When asked about the reports of shelling in the Donbas overnight the official said they were “hesitant to speak to any particular new fact that has come in in just the last few hours” but pointed to the wide-ranging false comments from Russia in recent days.

The official also said that: “What we have been saying now for a number of weeks is that we have indications that Russia could launch a false pretext at any moment to help justify an invasion of Ukraine. And that pretext could take a number of different forms. It could be a provocation in the Donbas. It could be a claim about NATO activity. It could be a claim of an incursion into Russian territory. And we’ve already seen over the last few days a number of false claims by Russia, including as I mentioned the reports of an unmarked grave of civilians allegedly killed by the Ukrainian armed forces. We’ve seen statements that the US and Ukraine are developing biological or chemical weapons, and that the west is funneling, you know, guerilla fighters in to kill locals in the Donbas. Each of these allegations is categorically false."

There has been a substantial uptick in claims of violations of ceasefire — by both sides.

Luhansk and Donetsk are working overtime to accuse Ukrainians of all sorts of nefarious plans. Among the allegations: Heavy weapons being brought forward, anti-tank missiles being used and Ukrainian President Volodymyr Zelensky directly ordering offensive action. No evidence, however, has advanced so far, in terms of civilian casualties or heavy duty attacks.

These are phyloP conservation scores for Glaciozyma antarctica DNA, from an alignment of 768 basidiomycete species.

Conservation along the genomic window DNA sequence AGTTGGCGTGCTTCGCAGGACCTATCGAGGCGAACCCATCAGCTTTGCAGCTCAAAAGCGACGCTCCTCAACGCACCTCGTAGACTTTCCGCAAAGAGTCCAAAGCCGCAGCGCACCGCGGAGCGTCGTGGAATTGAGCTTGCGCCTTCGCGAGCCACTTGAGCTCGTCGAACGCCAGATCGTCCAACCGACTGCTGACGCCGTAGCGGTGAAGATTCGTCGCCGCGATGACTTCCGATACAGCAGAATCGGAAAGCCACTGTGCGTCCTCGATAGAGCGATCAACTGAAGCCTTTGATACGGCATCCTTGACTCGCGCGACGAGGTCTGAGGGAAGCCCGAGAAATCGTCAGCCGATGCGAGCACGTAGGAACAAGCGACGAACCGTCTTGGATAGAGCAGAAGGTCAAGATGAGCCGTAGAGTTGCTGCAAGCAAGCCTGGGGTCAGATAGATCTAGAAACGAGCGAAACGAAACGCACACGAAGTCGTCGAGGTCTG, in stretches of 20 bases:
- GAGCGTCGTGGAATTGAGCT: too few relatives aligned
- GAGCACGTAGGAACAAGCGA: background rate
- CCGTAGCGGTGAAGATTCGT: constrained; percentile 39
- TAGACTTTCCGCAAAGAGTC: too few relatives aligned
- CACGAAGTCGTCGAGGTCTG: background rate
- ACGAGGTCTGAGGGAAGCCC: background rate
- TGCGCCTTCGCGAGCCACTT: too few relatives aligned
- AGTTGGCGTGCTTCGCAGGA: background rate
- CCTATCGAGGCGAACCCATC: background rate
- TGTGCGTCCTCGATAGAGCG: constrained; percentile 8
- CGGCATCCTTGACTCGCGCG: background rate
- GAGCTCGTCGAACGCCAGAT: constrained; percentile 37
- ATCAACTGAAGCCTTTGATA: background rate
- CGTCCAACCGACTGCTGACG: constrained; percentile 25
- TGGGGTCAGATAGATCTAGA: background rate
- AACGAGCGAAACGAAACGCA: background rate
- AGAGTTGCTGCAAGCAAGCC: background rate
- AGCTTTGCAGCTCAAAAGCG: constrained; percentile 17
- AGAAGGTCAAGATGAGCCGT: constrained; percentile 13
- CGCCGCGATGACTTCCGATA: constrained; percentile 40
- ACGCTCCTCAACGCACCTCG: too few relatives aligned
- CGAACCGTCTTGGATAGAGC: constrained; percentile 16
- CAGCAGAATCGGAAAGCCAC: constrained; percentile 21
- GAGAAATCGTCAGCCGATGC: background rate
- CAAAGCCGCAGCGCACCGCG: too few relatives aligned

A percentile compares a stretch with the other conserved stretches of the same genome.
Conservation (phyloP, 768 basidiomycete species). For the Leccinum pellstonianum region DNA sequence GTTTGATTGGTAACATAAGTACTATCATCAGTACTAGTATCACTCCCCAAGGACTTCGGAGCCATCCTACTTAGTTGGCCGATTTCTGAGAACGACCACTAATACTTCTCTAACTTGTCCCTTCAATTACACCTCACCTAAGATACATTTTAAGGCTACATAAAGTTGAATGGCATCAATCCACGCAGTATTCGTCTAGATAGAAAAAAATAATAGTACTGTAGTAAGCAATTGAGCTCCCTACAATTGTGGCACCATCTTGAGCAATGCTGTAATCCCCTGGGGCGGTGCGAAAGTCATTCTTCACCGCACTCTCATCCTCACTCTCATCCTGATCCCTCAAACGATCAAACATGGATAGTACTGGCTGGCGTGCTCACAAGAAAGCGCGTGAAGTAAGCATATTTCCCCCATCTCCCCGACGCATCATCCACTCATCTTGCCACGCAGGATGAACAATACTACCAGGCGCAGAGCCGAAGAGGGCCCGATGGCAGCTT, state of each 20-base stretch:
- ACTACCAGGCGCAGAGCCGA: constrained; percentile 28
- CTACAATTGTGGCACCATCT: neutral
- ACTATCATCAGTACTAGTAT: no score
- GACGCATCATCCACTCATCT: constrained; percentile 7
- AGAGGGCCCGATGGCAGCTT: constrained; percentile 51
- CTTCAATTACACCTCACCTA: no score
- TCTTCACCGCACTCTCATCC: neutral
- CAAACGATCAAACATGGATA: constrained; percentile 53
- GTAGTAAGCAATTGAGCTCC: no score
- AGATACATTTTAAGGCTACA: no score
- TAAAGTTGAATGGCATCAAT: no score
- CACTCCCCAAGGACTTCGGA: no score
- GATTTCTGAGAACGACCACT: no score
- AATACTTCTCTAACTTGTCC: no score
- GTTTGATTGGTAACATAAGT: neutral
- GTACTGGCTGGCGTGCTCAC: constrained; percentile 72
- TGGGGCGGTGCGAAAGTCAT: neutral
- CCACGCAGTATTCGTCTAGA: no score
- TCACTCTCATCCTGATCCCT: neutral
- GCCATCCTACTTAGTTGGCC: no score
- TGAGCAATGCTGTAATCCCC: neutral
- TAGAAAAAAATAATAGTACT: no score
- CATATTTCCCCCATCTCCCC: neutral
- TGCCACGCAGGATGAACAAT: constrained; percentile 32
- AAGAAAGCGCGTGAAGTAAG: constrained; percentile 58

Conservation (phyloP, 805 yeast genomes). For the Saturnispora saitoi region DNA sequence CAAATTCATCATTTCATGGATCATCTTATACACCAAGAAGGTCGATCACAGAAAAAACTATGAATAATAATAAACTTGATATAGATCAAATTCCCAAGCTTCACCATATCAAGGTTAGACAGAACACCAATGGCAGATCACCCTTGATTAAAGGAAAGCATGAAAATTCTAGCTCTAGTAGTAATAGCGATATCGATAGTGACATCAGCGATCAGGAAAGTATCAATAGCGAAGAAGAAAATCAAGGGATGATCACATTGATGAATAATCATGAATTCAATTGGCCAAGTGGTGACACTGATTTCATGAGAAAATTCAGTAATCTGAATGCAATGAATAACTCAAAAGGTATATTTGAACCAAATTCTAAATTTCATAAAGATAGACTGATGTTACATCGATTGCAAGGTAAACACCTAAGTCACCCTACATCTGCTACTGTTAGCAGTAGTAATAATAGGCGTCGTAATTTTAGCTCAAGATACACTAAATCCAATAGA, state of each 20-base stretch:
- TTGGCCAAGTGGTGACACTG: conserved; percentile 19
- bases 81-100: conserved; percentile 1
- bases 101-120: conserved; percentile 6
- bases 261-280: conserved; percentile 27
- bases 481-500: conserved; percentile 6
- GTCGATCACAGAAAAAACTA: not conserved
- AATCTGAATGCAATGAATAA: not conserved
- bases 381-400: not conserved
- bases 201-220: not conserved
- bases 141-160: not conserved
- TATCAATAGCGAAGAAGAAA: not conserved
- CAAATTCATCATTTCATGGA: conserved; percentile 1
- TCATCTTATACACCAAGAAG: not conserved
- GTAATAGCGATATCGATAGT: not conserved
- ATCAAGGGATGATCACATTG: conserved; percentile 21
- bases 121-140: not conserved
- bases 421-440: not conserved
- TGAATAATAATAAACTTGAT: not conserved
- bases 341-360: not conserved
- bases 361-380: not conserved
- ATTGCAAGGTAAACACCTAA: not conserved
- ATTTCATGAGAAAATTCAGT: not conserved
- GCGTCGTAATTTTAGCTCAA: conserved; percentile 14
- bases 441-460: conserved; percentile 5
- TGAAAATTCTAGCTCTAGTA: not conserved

9:58 a.m. ET, February 17, 2022

After delivery of formal response to US, Russia says proposals were "ignored" and "will be forced to respond"

From CNN's Uliana Pavlova in Moscow

The Russian Ministry of Foreign Affairs issued a statement following the delivery of Russia's formal response to a written document from the US over Russia's security demands.

The statement said, "On February 17 of this year, US Ambassador J. Sullivan, invited to @MID_Russia [the Russian MFA], was given a reaction to the previously received American response on the Russian draft treaty between Russia and the United States on security guarantees." 

The statement was posted on the ministry's Telegram account:

"❗ We state that the American side did not give a constructive response to the basic elements of the draft treaty with the United States prepared by the Russian side on security guarantees.
The package nature of Russian proposals was ignored, from which "convenient" topics were deliberately chosen, which, in turn, were "twisted" in the direction of creating advantages for the United States and its allies.
The growing military activity of the United States and NATO directly at Russian borders is alarming.
☝️ In the absence of the readiness of the American side to agree on firm, legally binding guarantees to ensure our security from the United States and its allies, Russia will be forced to respond, including through the implementation of military-technical measures."